How to Create a Roster for Your Virtual Team

Posted on Aug 16, 2017 by admin

We now live in a world dominated by the internet. Our connection with the rest of the world has allowed us to work and collaborate with those we may have never considered before. We get to experience different cultures, as well as coming to the realization that we have a lot in common with people from neighboring countries.

However, creating virtual teams to work on big projects takes perseverance and plenty of organization despite the differences.

Below are five ways you can create a roster for your virtual team for a seamless project experience.

Get to know your team

benefits of virtual teams

When you have hired all the staff you need to complete your project, it’s important to get to know each other. In some cases, face-to-face contact isn’t always possible. However, wherever possible, make every effort to get to know your team. This could include an initial Skype conversation where everyone is involved, or a chat group where everyone can introduce themselves and talk about their skill sets and backgrounds. The more everyone knows about each other, the better. This is important because later down the line, staff members may need to call upon other staff for advice or help. They need to feel comfortable to do so.

Also, your lead team member should know the core functions of your business. This means that if you are absent, this person can take over running the operation – knowing exactly what you expect. It also creates a more convenient situation where at least one person will have an understanding of every aspect of the project, not just their own part.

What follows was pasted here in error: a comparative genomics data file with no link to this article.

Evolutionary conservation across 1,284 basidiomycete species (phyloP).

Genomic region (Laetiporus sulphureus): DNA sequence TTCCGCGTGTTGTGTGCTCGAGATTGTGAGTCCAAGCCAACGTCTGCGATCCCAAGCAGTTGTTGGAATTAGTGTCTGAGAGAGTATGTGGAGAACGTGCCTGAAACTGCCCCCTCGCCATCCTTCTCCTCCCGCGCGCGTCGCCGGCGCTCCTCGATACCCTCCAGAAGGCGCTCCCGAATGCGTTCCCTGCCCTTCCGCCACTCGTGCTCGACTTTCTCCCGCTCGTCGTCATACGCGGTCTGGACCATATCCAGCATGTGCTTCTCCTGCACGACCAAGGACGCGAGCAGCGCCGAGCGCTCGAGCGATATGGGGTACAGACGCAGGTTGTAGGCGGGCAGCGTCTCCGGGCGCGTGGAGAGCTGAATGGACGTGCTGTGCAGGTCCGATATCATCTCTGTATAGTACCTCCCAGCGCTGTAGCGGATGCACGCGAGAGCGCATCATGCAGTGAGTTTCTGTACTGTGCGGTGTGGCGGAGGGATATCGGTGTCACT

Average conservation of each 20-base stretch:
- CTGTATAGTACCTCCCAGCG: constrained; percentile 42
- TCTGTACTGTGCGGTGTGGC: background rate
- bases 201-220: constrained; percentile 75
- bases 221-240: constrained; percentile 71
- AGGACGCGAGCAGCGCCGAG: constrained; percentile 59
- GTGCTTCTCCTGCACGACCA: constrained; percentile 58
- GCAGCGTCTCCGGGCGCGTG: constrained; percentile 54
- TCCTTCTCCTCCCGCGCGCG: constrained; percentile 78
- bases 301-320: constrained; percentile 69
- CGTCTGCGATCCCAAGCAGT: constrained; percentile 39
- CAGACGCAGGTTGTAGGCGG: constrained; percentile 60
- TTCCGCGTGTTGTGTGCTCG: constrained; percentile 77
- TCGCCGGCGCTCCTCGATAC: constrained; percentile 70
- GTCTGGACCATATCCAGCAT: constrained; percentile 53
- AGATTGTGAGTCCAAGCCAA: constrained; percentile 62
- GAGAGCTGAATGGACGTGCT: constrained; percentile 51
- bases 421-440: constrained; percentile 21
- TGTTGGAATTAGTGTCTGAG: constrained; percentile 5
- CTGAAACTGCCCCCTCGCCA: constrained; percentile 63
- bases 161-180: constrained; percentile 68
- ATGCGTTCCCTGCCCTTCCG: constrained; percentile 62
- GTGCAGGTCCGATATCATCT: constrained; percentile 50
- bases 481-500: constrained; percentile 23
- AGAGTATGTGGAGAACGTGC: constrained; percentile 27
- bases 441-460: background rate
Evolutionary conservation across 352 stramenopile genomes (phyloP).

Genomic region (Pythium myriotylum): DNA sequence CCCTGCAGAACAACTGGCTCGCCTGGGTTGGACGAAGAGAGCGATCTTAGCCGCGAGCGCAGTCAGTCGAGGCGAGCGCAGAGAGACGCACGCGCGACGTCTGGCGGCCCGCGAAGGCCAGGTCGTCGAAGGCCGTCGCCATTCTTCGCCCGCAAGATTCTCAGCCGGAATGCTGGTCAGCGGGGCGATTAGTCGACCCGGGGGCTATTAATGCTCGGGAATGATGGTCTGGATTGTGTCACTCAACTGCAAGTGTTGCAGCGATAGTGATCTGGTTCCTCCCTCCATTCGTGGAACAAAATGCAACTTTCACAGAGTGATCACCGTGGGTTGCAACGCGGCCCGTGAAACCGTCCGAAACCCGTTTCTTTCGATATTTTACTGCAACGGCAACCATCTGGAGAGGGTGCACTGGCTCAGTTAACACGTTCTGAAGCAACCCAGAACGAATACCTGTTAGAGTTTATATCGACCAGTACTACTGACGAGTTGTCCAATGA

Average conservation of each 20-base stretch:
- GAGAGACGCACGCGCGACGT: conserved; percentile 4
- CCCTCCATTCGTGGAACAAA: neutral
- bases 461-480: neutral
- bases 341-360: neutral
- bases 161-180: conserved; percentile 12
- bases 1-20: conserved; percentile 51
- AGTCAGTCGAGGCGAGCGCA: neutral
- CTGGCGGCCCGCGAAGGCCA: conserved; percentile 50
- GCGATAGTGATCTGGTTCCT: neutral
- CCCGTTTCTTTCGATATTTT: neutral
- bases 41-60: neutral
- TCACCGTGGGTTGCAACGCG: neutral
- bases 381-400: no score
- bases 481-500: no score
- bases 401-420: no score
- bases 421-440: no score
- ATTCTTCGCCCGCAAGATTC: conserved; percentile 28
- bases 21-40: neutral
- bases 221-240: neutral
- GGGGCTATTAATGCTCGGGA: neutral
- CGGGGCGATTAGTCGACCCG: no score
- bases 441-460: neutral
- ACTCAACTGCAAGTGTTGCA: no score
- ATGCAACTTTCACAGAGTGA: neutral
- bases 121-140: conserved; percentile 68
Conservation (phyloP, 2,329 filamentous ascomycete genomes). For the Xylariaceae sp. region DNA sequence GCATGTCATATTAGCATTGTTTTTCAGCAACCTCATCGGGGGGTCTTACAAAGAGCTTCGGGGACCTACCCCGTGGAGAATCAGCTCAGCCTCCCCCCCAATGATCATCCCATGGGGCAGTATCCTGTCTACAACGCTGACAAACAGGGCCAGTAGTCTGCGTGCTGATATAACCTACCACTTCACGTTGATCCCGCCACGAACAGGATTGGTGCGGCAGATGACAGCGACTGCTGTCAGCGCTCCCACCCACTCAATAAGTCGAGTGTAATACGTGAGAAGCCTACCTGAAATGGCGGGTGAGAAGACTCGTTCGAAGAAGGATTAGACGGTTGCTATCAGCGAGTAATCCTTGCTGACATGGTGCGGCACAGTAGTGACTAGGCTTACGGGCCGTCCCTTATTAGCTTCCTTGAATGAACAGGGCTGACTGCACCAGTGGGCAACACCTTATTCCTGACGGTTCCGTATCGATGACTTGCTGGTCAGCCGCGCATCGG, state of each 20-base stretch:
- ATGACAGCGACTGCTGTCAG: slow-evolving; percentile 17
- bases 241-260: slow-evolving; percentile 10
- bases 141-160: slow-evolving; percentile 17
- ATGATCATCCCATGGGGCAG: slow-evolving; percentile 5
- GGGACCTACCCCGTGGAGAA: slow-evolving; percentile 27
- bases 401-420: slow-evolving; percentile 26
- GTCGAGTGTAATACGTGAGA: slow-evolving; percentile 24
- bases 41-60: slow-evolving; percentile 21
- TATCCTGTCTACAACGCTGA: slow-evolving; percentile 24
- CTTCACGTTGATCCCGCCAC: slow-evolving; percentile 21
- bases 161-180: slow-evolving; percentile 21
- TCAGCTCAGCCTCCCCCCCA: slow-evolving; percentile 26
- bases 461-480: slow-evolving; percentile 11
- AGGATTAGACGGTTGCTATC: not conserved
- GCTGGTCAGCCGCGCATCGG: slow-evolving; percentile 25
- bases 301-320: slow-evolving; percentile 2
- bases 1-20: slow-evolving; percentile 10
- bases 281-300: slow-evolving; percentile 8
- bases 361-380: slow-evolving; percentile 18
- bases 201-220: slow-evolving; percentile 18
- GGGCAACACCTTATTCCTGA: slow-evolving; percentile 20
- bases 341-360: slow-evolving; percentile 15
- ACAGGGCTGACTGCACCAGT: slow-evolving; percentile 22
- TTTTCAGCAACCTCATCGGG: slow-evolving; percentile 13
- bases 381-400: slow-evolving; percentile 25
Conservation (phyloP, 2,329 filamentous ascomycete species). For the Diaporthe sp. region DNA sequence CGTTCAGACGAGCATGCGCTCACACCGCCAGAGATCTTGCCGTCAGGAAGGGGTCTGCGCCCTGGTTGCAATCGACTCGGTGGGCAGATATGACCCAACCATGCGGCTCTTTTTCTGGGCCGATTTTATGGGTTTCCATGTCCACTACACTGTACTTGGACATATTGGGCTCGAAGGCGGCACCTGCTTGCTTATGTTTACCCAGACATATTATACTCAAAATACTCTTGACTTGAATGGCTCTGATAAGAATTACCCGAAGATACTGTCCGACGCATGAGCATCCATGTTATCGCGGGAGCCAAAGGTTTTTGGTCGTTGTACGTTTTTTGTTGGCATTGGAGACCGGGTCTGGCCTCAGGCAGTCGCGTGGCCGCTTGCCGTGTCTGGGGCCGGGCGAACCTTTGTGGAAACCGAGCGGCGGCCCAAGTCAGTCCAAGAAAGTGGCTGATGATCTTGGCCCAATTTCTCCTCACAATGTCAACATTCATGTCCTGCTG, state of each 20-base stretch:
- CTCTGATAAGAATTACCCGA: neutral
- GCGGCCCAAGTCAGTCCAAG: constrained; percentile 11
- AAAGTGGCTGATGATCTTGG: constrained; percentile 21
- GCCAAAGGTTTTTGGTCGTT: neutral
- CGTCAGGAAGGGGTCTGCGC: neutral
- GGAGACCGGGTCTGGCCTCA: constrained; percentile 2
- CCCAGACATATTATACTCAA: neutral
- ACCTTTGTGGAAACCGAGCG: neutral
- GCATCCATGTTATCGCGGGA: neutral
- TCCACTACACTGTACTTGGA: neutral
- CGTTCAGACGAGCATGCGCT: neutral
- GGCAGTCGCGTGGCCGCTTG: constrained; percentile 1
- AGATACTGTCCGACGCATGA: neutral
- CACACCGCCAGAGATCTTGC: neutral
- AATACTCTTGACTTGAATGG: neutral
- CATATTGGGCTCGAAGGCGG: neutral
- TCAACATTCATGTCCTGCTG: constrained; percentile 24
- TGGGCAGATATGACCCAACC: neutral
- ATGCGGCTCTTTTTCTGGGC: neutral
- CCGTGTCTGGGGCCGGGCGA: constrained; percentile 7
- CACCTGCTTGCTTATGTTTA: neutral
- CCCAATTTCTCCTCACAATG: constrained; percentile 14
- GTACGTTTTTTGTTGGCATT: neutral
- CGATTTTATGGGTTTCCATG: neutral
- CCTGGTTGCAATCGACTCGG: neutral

You should try to meet up with your lead team member at least twice a month.

Create clear job outlines

One of the big differences between the physical staff you see every day and the virtual staff is the often difficult process of creating clear job outlines. In a physical workspace, you are able to see members of your team every day and reinforce what is expected of them. You can then check up on them to make sure they are on track. It can be difficult to do this when your staff are based in different locations around the world.

However, if you know how to lead a virtual team properly, the process is far simpler than you would expect.

You can:

  • Provide each staff member with a document outlining their exact job requirements.
  • Provide them with a ‘contract’ as you would with a physical staff member.
  • Contact them on a weekly or fortnightly basis to find out if they are sticking to those job outlines, or whether they have any concerns needed to be addressed.

Ultimately, there are no true differences to the way a job is completed by a physical and virtual staff.
You, as the employer, just need a neat and organised roster system and a clear job outline.

Speak the same language

benefits of virtual teams